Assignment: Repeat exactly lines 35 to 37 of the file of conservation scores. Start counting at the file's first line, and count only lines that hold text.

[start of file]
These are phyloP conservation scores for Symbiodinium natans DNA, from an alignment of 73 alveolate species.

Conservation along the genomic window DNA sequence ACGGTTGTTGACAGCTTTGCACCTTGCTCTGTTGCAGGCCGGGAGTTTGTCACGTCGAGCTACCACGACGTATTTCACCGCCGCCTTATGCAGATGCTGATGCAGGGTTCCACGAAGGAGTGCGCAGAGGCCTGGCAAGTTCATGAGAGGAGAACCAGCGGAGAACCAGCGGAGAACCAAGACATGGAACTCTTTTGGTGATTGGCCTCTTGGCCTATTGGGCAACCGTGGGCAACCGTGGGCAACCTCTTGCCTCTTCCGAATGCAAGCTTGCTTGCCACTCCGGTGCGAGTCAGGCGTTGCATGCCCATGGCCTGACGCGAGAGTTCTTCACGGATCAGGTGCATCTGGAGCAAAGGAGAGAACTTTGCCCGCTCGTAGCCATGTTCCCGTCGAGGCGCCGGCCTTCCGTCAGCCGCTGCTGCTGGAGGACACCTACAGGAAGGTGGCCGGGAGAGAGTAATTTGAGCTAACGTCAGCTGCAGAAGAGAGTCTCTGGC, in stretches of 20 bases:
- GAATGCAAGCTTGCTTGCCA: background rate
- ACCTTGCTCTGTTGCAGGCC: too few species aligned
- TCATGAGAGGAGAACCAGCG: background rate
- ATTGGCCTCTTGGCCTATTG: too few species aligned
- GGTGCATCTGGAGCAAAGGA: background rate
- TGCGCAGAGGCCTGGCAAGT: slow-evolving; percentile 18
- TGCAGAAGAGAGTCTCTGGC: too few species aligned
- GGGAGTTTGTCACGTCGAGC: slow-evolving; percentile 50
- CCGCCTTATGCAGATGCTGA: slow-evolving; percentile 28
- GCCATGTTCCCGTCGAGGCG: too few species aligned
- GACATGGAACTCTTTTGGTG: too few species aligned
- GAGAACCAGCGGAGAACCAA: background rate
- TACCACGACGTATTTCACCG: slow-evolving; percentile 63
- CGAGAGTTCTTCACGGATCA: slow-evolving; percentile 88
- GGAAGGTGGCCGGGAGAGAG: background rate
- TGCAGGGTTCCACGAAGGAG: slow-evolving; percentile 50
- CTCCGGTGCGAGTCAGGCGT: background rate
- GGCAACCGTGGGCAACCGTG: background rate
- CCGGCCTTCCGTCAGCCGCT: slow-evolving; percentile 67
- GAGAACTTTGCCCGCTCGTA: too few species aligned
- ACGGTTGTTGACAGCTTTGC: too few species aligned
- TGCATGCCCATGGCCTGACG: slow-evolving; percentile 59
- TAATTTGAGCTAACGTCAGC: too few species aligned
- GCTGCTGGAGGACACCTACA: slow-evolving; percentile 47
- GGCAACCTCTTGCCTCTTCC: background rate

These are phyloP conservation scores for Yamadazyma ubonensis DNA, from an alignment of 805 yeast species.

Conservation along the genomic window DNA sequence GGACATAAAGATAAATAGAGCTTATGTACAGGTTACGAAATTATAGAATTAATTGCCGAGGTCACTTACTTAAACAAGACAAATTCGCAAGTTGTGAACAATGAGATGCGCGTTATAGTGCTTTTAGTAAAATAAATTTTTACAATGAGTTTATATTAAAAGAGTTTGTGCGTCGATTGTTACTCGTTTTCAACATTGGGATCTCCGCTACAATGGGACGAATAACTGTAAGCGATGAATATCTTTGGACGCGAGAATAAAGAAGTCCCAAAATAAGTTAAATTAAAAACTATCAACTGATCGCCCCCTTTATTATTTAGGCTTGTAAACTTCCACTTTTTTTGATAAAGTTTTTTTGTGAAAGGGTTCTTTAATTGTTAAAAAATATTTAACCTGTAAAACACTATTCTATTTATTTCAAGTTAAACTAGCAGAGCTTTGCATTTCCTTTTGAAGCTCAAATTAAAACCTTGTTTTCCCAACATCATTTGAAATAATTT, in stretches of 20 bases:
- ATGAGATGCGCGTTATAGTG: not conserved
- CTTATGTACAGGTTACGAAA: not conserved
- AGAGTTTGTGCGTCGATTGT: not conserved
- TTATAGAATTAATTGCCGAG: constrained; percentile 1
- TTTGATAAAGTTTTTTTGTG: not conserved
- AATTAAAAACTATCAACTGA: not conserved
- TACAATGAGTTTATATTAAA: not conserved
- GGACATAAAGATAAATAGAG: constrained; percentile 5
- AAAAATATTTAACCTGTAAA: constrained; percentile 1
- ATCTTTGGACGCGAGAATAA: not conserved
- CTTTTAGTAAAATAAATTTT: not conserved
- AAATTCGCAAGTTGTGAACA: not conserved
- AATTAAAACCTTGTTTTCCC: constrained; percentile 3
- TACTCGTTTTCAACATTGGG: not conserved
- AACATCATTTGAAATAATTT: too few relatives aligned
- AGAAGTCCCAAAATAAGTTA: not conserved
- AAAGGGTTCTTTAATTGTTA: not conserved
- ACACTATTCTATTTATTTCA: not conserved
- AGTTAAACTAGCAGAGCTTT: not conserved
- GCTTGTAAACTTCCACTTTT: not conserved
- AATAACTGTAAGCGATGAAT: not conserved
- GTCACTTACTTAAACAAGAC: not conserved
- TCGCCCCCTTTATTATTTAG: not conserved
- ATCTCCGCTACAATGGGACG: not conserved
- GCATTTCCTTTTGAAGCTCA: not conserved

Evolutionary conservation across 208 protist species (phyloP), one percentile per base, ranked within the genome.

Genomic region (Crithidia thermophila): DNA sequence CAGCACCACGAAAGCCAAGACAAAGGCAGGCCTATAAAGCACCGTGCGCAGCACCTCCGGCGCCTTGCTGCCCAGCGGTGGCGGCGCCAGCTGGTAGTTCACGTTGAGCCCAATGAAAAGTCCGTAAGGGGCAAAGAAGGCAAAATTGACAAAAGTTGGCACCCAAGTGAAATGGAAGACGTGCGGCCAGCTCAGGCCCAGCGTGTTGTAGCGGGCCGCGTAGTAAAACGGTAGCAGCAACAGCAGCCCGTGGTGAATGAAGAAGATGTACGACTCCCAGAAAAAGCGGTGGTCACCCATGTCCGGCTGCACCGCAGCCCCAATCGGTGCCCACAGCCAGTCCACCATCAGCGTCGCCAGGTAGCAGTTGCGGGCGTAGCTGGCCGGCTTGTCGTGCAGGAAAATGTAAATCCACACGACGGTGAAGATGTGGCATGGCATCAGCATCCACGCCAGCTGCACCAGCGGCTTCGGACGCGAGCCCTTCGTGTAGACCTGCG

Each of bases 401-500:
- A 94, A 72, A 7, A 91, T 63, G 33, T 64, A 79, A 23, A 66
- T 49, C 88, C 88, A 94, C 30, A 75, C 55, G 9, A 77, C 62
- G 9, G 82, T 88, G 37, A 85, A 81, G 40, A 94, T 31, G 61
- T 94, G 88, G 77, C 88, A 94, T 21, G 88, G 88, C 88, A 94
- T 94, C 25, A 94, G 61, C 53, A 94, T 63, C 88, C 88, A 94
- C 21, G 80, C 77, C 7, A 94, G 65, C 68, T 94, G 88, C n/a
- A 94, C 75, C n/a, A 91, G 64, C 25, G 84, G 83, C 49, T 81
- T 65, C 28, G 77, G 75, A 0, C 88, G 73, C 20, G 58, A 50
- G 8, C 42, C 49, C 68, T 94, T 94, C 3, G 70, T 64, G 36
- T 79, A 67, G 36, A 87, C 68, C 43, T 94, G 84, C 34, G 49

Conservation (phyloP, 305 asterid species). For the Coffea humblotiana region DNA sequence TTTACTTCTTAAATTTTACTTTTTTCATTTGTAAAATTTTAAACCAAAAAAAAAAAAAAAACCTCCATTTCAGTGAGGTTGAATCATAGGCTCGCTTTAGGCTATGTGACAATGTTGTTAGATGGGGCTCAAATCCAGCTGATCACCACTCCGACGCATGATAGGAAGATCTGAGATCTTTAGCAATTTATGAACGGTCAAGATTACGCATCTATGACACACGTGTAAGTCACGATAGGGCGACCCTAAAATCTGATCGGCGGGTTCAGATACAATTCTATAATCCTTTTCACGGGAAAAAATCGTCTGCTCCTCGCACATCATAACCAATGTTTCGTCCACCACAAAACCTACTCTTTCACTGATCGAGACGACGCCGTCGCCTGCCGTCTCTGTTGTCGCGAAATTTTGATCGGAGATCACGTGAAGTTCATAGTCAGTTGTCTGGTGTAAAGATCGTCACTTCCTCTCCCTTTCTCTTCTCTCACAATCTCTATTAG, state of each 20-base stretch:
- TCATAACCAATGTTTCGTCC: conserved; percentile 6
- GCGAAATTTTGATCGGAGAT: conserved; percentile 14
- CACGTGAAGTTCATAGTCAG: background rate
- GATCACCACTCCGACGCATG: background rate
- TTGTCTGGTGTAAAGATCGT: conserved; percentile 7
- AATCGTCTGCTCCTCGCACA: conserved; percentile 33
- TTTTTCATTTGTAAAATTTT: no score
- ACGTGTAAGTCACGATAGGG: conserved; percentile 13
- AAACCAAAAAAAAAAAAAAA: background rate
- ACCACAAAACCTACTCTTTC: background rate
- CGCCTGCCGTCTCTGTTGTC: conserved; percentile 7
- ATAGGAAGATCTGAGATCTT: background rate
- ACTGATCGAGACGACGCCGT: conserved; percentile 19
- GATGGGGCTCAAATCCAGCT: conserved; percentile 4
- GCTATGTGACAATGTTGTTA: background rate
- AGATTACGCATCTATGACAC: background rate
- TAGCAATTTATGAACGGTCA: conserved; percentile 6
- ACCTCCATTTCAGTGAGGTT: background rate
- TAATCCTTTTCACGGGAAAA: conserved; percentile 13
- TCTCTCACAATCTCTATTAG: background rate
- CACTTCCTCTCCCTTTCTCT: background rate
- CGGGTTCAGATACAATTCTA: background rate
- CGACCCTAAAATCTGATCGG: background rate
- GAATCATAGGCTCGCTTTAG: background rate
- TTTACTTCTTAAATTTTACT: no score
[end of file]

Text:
- AATTAAAAACTATCAACTGA: not conserved
- TACAATGAGTTTATATTAAA: not conserved
- GGACATAAAGATAAATAGAG: constrained; percentile 5